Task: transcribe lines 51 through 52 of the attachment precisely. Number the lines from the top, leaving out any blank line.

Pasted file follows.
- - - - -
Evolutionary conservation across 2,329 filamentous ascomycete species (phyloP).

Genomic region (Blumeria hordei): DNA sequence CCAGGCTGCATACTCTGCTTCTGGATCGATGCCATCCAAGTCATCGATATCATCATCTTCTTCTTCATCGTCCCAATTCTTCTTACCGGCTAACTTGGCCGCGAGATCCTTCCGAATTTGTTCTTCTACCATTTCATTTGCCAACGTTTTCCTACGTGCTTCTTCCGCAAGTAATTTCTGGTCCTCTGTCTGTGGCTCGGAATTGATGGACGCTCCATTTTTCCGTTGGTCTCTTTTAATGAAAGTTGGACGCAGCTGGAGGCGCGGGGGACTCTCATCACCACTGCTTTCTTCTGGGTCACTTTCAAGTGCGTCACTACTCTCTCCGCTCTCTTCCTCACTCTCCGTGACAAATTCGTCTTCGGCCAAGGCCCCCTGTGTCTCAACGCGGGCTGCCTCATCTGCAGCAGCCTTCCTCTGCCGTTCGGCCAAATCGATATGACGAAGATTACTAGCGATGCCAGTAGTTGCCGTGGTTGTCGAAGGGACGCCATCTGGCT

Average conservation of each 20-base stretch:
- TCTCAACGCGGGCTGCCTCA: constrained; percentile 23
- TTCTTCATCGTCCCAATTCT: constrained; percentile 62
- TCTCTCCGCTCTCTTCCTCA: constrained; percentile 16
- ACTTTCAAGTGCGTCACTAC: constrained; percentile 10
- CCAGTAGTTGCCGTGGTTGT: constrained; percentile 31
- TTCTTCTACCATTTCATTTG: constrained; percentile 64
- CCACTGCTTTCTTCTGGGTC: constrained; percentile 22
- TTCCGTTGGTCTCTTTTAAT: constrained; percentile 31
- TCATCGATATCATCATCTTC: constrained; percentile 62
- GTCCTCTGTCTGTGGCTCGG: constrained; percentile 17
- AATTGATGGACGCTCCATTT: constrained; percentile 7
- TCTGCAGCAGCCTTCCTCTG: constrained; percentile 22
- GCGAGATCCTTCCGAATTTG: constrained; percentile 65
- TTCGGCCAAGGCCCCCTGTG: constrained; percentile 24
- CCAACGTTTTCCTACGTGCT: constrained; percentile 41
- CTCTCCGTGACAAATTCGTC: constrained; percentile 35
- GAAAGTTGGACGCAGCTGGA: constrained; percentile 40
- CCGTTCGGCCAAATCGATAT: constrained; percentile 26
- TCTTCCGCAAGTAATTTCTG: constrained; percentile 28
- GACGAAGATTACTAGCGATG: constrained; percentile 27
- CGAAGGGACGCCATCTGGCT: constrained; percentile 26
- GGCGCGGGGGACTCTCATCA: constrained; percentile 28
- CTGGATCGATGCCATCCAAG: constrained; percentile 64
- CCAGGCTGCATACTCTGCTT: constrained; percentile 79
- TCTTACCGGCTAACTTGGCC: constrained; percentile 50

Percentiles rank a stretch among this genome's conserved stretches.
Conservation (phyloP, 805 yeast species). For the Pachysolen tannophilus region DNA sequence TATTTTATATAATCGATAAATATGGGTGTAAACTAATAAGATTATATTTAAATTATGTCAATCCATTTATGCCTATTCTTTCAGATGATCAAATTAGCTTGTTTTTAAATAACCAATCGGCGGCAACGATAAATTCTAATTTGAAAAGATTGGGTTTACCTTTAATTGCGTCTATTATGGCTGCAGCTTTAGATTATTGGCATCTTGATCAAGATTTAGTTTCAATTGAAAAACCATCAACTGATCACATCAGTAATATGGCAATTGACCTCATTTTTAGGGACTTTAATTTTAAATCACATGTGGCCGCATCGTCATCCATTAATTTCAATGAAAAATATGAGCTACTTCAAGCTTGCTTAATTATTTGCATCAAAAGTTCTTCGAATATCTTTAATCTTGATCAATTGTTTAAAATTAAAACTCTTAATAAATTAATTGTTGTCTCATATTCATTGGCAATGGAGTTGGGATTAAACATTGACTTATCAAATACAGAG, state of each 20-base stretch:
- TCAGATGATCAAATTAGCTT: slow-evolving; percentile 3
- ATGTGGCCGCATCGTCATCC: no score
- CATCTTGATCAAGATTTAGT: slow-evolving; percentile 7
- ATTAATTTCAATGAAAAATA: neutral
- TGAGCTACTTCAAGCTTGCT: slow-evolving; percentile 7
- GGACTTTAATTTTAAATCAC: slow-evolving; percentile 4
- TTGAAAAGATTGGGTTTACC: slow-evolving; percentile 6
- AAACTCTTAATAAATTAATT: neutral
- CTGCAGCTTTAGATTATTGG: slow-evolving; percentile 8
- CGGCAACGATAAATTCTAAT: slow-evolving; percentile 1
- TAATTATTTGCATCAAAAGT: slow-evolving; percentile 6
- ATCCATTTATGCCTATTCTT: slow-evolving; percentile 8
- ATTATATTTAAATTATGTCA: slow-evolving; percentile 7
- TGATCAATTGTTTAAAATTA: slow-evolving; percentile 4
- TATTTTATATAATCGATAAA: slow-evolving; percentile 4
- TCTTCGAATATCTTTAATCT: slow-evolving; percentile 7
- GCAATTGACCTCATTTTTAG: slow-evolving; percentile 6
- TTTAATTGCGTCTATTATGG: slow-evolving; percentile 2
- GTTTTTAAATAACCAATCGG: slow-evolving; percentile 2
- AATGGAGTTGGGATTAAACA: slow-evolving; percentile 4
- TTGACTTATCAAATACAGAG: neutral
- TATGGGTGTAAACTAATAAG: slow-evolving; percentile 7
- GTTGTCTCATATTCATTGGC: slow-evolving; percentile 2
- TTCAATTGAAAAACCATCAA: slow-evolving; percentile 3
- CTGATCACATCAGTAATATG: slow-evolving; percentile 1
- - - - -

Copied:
- TTGACTTATCAAATACAGAG: neutral
- TATGGGTGTAAACTAATAAG: slow-evolving; percentile 7